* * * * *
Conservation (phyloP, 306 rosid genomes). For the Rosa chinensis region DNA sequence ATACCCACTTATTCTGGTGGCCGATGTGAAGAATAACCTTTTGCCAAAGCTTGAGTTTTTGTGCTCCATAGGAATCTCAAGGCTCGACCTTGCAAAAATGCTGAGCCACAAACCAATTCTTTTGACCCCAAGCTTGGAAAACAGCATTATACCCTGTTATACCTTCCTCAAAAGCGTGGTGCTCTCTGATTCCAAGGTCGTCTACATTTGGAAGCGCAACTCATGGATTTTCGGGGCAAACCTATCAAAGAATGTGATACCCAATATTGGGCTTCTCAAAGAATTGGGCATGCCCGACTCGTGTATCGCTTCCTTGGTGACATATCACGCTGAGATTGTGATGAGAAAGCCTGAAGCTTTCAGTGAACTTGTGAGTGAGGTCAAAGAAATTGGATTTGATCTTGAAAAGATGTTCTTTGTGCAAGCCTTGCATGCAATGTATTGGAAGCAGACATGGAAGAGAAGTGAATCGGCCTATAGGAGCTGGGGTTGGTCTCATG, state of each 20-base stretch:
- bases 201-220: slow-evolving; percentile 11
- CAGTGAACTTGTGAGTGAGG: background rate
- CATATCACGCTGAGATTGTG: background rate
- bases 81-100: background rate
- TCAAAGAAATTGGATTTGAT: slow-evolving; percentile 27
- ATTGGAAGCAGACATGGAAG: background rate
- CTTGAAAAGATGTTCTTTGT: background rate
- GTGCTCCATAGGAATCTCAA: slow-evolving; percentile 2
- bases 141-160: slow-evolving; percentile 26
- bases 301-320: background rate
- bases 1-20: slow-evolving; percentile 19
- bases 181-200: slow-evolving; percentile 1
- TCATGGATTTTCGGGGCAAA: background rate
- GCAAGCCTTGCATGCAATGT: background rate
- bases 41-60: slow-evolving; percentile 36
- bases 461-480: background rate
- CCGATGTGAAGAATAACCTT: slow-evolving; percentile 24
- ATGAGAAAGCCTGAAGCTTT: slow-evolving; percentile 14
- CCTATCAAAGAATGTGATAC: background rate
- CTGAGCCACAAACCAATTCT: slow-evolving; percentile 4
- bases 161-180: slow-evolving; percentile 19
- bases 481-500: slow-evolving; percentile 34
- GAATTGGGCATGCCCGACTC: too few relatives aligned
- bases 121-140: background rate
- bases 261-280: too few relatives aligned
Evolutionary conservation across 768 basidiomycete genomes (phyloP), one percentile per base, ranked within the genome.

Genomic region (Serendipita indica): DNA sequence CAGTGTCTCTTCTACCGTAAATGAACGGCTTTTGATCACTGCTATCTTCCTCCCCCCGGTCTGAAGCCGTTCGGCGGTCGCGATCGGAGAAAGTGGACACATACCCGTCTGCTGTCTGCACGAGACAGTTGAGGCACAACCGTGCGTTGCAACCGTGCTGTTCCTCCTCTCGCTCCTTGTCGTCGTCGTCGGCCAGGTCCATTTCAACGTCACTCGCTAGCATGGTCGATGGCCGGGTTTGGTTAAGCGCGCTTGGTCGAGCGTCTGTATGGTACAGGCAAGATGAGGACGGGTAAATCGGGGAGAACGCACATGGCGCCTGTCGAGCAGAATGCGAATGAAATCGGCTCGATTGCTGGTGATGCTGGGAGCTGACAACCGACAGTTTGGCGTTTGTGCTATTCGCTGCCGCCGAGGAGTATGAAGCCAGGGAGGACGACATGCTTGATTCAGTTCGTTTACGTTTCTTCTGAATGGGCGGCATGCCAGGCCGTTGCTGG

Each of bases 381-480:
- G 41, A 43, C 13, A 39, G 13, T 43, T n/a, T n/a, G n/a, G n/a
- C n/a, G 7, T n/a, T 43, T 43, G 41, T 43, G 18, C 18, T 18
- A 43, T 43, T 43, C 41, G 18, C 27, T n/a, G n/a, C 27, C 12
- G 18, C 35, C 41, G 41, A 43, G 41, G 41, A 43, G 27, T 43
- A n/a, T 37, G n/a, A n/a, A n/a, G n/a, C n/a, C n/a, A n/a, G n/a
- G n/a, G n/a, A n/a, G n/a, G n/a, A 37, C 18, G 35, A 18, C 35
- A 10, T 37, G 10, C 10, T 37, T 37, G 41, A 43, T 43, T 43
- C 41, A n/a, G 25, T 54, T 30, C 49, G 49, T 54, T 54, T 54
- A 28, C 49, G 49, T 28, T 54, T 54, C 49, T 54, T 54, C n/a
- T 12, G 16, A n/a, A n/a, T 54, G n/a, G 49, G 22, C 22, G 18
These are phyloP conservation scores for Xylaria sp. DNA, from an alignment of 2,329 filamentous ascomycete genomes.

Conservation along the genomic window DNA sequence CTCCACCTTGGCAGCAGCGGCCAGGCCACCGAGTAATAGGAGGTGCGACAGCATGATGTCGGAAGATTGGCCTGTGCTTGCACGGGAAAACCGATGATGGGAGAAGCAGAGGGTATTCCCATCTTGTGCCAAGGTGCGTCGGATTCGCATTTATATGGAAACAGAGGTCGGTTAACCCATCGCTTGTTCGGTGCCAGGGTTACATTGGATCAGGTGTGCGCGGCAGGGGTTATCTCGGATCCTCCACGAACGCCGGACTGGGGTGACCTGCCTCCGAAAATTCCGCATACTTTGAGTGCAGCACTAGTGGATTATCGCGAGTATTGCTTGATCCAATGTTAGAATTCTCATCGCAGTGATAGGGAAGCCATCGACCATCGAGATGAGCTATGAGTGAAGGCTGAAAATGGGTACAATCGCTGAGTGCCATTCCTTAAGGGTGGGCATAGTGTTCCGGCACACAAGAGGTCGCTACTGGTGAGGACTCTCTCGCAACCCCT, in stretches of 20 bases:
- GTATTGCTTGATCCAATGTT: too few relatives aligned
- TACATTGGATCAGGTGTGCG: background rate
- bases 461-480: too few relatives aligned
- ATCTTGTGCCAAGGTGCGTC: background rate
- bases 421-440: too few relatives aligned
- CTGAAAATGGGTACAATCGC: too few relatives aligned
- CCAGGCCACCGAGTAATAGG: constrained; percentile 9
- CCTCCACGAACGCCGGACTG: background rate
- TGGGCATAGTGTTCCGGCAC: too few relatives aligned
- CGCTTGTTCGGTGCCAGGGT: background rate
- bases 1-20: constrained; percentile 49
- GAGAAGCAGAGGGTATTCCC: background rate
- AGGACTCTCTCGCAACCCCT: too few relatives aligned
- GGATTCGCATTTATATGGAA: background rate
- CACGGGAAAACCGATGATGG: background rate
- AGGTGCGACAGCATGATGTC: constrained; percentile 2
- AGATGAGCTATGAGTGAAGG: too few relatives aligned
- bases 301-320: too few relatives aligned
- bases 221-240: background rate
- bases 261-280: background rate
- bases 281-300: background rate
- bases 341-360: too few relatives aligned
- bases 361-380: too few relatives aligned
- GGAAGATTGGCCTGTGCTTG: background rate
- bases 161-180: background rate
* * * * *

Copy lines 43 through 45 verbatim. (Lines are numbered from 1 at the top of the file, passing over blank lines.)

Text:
- TACATTGGATCAGGTGTGCG: background rate
- bases 461-480: too few relatives aligned
- ATCTTGTGCCAAGGTGCGTC: background rate